I had a great week with visitors from Canada this week. Friends of the van der Marks (Ken and Debbie Gibbons and Heather Fretz) arrived last Friday and I got to host Heather at my house. Fortunately, I put the finishing touches on my spare room a few weeks earlier, so it was nice to have a roommate for the past few days! And it couldn't have worked out better with my new kitten - Heather is a vet! She was able to give me some great tips on how to keep Hanna happy and healthy. A few of you have inquired about her progress since my last post, and I am pleased to inform you that Hanna is becoming quite at home, and we've had some good bonding so far.
She greets me at the door and cuddles on my lap, and the best part - She trapped and killed a mouse! On Monday morning I woke up to find a dead mouse on my bathroom floor. It's still unknown if Hanna simply found it or caught it, but I am willing to give her the benefit of the doubt! ;) If this keeps up, I think I will become a 'cat-person' after all! The only thing she hasn't killed is a scorpion that was in my apartment for a few days....
Heather mentioned to me that early one morning she saw a small scorpion in the bathroom. She wasn't able to kill it, so we were both hoping that it had kindly exited the house as it had entered. However, on Wednesday night I saw it again in the kitchen, and promptly snapped a picture before swatting it repeatedly with my trusty fly swatter. Apparently the smaller the scorpion, the more poisionous it is, so I'm hoping that this creature doesn't have any friends!
Now to expand on the title of today's blog... Today I just got back from a riverwalk/orphanage visit with the college team that is here for the beginning of December. We drove by bus down a side street out of Cabaret until we ran out of road, and then hiked for about an hour through the jungle until we reached a clearing, where we gathered the local children to sing songs, tell bible stories, play games and pass out candy. During the trek, we accumulated many tag along children - barefoot wanderers. Most of them were wearing only oversized t-shirts and walked on the path of dirt - but sometimes sharp plants and rocks - with us with no shoes. I couldn't really take any pictures, since both of my hands were pre-occupied holding onto theirs. But as we ventured deeper into the barren land of Haiti, I began to think about the lives of these dear children. Most of them weren't much older than 6, and yet they latched onto us without any signs of needing a parent. As we followed Amy, who leads the teams on outreach trips, I thought about how desperate these children must be, to follow a group of strangers, not knowing where they are going, and to show no concern in returning back to their homes. My heart broke for the little ones that we had to leave when we got back to the bus - I can only hope that they had a family or home to return to. I guess it's still just a shock for me to understand this culture and this generation of children. In Canada, you wouldn't think about letting a child wander off, or fend for themselves, and yet no matter where I go outside the mission, I always see children alone and unattended. Children in Haiti have to grow up fast. Much faster than children back home.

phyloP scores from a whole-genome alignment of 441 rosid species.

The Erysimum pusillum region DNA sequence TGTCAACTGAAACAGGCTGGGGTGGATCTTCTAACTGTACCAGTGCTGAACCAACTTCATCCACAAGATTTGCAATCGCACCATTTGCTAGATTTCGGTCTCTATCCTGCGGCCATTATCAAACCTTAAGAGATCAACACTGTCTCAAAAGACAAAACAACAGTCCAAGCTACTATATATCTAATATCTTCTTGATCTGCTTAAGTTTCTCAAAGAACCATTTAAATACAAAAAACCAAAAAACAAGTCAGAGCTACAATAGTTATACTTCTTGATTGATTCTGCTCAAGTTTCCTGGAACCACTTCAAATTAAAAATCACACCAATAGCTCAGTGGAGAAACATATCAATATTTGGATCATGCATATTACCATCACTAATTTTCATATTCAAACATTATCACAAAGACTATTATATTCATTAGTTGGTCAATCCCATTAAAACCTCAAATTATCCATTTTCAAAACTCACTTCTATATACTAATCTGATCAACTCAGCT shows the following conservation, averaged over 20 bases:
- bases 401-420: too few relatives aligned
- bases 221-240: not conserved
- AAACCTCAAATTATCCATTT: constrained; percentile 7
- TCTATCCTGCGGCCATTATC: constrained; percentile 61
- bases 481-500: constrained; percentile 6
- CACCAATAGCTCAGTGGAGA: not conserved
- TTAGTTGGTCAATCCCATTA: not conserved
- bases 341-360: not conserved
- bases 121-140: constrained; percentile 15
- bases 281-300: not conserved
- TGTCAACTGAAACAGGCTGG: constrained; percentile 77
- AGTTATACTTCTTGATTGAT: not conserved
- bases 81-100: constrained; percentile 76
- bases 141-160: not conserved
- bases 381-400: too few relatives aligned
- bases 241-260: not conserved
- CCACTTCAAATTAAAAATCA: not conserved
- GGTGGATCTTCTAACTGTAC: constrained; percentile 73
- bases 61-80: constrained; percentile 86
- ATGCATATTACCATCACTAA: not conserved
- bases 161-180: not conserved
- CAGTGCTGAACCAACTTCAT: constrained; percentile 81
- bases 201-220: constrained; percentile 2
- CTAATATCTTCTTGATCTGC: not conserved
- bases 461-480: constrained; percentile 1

As I held the hands of the children walking in stride with me, a familiar verse came into my head. It's a verse I've claimed many times, but today I prayed it for the children around me. In Jeremiah 29:11, God says that He knows the plans He has for us, plans for good and not for disaster. Plans to bring hope and a future. For the children I met today, I struggle to see the hope and the future. I am blinded by what I see. The poverty, the malnutrition, the disease. And yet what God sees is a child that He created, with a specific purpose. I questioned Him about why these children have to live in such desperation, and what they have to look forward to in life, but I can only hope that the songs we sang together so joyfully, and the love we shared about Jesus to them in that small clearing will always stay with them.
As got back on the bus and drove away from the children this afternoon, I did my best to surrender my concern for them into the hands of God. As the song sings 'He knows my name', and no matter what impossible circumstance lies ahead, I believe that the Lord knows each of their names, their needs and He loves them, just as He loves each one of us. It's hard not to be able to simply fix the problem.... It's so much bigger than me. But thank the Lord that He is so much bigger than the problem, and as I trust Him and surrender, may I be used to play a part in restoration and hope.